April 2011
Volume 52, Issue 14
ARVO Annual Meeting Abstract  |   April 2011
Full-range, High Speed Anterior Segment Imaging At 1040nm With Complete Complex Conjugate Artifact Removal
Author Affiliations & Notes
  • Al-Hafeez Dhalla
    Biomedical Engineering,
    Duke University, Durham, North Carolina
  • Anthony N. Kuo
    Duke University, Durham, North Carolina
  • Ryan P. McNabb
    Biomedical Engineering,
    Duke University, Durham, North Carolina
  • Joseph A. Izatt
    Biomedical Engineering & Ophthalmology,
    Duke University, Durham, North Carolina
  • Footnotes
    Commercial Relationships  Al-Hafeez Dhalla, None; Anthony N. Kuo, None; Ryan P. McNabb, None; Joseph A. Izatt, None
  • Footnotes
    Support  NIH R21-EY020001, NIH R01-EY-014743
Investigative Ophthalmology & Visual Science April 2011, Vol.52, 1740. doi:
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      Al-Hafeez Dhalla, Anthony N. Kuo, Ryan P. McNabb, Joseph A. Izatt; Full-range, High Speed Anterior Segment Imaging At 1040nm With Complete Complex Conjugate Artifact Removal. Invest. Ophthalmol. Vis. Sci. 2011;52(14):1740.

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      © ARVO (1962-2015); The Authors (2016-present)

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Purpose: : In vivo imaging of the anterior segment has potential clinical applications in ocular biometry and refractive surgery. Current generation commercial spectral domain optical coherence tomography (SDOCT) systems provide only 2-3mm of useful imaging depth range, which limits imaging to the central cornea. Next generation swept source optical coherence tomography (SSOCT) systems provide 5-6mm depth range, which is still insufficient to image the entire anterior segment. Both SDOCT and SSOCT suffer from the complex conjugate ambiguity, which allows for only half of the potential depth range to be displayed and is responsible for bothersome image wrapping artifacts. Here, we describe a novel SSOCT system which completely resolves the complex ambiguity and doubles the imaging range of SSOCT. The extended imaging depth makes possible visualization of the entire anterior segment, from the anterior surface of the cornea to the posterior surface of the lens.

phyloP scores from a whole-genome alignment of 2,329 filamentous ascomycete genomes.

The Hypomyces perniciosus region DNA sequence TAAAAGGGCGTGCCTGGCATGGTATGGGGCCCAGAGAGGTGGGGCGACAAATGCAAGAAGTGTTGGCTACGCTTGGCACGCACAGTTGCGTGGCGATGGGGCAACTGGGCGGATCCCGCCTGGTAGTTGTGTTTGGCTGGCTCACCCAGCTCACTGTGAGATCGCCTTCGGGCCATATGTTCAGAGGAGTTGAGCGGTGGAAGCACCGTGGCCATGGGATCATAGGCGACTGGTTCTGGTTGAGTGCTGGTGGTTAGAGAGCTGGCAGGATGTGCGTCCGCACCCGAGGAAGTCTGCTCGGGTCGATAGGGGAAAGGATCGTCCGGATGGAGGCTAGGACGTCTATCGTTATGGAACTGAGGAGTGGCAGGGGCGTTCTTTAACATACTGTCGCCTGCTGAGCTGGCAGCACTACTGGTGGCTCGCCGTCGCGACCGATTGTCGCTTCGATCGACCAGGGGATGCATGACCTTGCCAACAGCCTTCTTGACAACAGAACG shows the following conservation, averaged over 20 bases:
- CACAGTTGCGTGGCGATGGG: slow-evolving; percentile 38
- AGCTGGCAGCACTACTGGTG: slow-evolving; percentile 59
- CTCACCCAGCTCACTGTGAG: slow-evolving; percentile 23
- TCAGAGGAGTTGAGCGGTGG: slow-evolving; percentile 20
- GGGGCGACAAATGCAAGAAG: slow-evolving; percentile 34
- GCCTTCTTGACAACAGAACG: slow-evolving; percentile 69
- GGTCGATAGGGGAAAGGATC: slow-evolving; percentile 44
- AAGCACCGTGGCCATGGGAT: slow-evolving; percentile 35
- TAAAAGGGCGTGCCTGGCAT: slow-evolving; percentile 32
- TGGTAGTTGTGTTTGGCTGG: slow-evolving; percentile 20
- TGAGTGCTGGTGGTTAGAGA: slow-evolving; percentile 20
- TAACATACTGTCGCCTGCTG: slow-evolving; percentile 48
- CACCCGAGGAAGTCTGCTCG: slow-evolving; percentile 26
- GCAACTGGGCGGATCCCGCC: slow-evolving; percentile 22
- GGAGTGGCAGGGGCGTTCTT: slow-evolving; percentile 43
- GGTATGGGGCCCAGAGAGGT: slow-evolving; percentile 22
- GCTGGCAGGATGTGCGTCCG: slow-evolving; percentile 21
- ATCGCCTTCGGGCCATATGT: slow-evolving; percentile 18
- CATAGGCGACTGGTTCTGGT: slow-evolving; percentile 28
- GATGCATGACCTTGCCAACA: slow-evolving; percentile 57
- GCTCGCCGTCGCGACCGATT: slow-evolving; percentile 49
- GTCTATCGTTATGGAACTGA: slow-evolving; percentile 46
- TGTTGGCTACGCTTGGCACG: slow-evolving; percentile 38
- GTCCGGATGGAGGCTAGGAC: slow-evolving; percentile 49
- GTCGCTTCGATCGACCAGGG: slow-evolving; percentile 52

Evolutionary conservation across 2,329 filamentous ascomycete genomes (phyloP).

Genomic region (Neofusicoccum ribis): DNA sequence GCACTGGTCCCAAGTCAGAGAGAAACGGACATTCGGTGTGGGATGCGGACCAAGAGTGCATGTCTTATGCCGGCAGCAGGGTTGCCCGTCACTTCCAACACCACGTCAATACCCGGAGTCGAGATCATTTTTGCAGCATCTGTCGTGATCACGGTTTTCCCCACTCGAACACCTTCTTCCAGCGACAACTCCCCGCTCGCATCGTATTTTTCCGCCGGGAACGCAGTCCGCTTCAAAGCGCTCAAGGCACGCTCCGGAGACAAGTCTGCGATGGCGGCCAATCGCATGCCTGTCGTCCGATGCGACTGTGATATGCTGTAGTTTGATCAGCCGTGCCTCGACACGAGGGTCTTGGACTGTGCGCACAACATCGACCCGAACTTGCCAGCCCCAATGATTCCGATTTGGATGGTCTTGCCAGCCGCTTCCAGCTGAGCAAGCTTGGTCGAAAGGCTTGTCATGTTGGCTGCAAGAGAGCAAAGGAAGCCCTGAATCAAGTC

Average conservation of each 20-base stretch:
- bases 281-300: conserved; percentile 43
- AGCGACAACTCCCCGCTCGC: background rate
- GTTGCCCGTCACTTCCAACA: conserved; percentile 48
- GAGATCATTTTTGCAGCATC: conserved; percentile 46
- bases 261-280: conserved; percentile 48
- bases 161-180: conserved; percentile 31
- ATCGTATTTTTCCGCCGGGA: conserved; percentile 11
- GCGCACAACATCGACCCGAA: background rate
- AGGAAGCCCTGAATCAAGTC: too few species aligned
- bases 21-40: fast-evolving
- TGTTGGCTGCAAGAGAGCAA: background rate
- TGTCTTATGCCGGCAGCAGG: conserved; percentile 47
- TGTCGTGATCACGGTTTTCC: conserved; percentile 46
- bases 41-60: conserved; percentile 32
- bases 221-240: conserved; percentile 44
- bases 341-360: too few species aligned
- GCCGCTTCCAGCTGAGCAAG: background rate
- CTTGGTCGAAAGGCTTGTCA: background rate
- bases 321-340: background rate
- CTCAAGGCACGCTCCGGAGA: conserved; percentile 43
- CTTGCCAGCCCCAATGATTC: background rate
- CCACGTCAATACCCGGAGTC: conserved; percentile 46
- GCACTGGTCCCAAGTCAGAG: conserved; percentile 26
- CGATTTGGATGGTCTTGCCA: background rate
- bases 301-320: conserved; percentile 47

Methods: : An SSOCT system was constructed using an Axsun Technologies laser (1040nm, 100 kHz sweep rate). Complex conjugate removal was achieved using optical heterodyning by employing a grating-based optical delay line (ODL) in the reference arm. This ODL imparts a phase modulation on the reference light, which up-converts the spectral interferogram in the optical domain. As this technique shifts, rather than suppresses, the complex conjugate, complete removal of the artifact may be achieved. System performance including SNR, falloff, and imaging performance was tested using an attenuated reflector and fresh excised porcine eyes.

Results: : The system SNR was 96dB with 3mW on the sample. Transverse and axial resolutions were ~30µm and ~10µm, respectively. The total imaging range was 20mm lateral and 12.4mm axial in air (9.3mm in tissue). The depth range over which the signal amplitude was at least half of its maximum (6dB range) was 10.5mm. The complex conjugate artifact was suppressed below the noise floor of the system, implying a suppression ratio of at least 63.1dB. High quality imaging of the complete anterior segment of porcine eyes was achieved at 50Hz frame rate for 2000 (lateral) x 2304 (axial) pixel images.

Conclusions: : We developed a novel SSOCT system that completely resolves the complex conjugate artifact, thus doubling the imaging range. This technology enables visualization of all of the refractive components of the anterior segment in a single acquisition, which may eventually support the capability to model the entire optical system of the eye in real time.

Keywords: imaging methods (CT, FA, ICG, MRI, OCT, RTA, SLO, ultrasound) • anterior segment • cornea: clinical science 

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